In a continuation of our function of the eye series we will next go over the function of the iris. The iris known which is mostly for giving eye color has a specific task when it comes to our vision. The iris is a flat and ring-shaped membrane behind the cornea that has an adjustable circular opening in the center ( our pupil). What is known as your eye color actually refers to the color of your iris. Iris color can be blue, green, brown or less common colors, such as grey, hazel (a combination of light brown, green and gold), violet and pink. Despite a common belief, actual change in color of the iris rarely happens. While the color of an eye may appear to change, this is typically due to lighting changes or perception based off nearby colors.
The muscles of the iris
The iris has two sheets of smooth muscle, the “sphincter” muscle is about 1mm wide and circles the pupil. It works to constrict the pupil, while the appropriately named “dilator” muscle is responsible for enlarging the pupil. Your pupil constricts when large amounts of light enter your eye, such as when you move from indoors to outdoors, while it will dilate and allow more light to enter the eye, for instance, when you turn off a light, or go indoors. Changing your focus from distance to near objects, or taking certain drugs, can also cause the pupils to constrict or dilate. Emotions can also cause your pupils to dilate. For example, if you are in a “fight or flight” situation, when the rush of adrenaline starts it will open the pupils to allow it to better assess the situation. For the same reason, the pupils also dilates if you are attracted to someone, the more light that enters the eye, the easier it is to observe the person. Emotion can constrict your pupils as well for example, if you are shown a picture that is frightening or unpleasant, your pupil will automatically constrict in order to let less light into the eye. There is a study devoted to pupil size as an indicator of emotion, known as pupillometrics.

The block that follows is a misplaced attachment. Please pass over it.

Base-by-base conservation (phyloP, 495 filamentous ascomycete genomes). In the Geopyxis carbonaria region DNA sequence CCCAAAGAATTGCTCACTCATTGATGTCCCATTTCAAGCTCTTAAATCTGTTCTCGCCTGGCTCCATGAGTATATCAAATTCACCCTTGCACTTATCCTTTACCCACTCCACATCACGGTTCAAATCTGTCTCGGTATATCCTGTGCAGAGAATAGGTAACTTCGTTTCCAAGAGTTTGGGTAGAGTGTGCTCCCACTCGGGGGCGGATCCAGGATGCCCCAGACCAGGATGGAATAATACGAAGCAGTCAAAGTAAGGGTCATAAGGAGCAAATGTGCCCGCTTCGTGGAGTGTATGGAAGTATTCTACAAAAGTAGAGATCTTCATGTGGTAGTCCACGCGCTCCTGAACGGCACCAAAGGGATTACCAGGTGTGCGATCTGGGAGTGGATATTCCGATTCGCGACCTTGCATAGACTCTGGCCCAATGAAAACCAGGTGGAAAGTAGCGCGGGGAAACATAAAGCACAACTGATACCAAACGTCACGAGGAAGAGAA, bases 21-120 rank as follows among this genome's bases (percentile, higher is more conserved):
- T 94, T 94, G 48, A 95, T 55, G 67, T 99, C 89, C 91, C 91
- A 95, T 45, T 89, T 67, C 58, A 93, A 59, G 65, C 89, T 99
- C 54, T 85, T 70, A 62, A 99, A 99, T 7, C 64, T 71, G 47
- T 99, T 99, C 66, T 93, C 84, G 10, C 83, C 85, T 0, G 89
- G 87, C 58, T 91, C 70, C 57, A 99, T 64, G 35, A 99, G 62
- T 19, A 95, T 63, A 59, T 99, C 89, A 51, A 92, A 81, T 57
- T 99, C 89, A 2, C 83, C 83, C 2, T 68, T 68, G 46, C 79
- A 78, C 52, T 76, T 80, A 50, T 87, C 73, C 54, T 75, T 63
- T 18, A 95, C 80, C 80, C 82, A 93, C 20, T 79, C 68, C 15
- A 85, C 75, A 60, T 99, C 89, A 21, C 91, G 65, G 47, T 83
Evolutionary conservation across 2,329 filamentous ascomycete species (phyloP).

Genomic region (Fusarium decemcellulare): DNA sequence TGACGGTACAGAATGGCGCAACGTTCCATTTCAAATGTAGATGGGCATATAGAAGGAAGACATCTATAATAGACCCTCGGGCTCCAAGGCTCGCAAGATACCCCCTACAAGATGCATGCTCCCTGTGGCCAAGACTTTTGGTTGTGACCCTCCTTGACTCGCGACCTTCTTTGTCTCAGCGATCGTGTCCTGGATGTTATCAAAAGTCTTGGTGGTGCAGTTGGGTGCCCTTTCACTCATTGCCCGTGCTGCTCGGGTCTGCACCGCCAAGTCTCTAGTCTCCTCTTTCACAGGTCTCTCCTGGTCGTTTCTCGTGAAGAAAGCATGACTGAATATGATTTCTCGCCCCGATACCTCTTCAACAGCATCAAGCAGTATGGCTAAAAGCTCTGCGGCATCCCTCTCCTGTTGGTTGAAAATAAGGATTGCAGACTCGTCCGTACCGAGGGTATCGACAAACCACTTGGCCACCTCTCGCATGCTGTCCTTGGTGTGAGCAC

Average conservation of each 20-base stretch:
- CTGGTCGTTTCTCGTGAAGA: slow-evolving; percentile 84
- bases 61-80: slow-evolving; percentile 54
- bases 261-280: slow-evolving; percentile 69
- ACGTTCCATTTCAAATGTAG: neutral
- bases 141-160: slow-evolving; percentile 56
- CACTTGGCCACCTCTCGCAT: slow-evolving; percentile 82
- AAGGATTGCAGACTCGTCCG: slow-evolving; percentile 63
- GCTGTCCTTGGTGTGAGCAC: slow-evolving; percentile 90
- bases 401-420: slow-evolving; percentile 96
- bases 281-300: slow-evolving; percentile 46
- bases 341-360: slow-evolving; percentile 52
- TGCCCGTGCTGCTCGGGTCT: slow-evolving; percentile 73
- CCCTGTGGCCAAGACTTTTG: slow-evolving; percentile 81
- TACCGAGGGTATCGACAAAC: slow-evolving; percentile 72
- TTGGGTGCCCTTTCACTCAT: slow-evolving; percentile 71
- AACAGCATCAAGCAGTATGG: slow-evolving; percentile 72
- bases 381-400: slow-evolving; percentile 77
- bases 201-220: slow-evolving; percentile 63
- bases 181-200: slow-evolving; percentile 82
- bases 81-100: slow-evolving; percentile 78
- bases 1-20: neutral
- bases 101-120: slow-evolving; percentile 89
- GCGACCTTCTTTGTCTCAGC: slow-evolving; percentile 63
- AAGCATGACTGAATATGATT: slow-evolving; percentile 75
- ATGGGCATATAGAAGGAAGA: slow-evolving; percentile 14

The structure of the iris
In general terms, the iris sits between the cornea and the lens of the eye. The actual iris is flat and acts as a divider that separates the front of the eye (the anterior chamber) from the back of the eye (the posterior chamber).
Your iris is your fingerprint
The colour, structure, pattern and texture of your iris are as unique as your fingerprint. In alternative medicine, iridology is based on the theory that the characteristics of your iris can indicate any health issues elsewhere in your body. Iris recognition (as opposed to retina scanning) is being used more, around the world, as a method of identification, Mexico being the first country to use iris scanning on ID cards (in 2011)
The iris – a summary
The iris is a complex and very essential, hard-working component of the eye – far more than just a pretty colour, even though that is what most of us pay attention to. Together with the pupil, it plays an essential role in vision and an increasingly important role in today’s identification technology.
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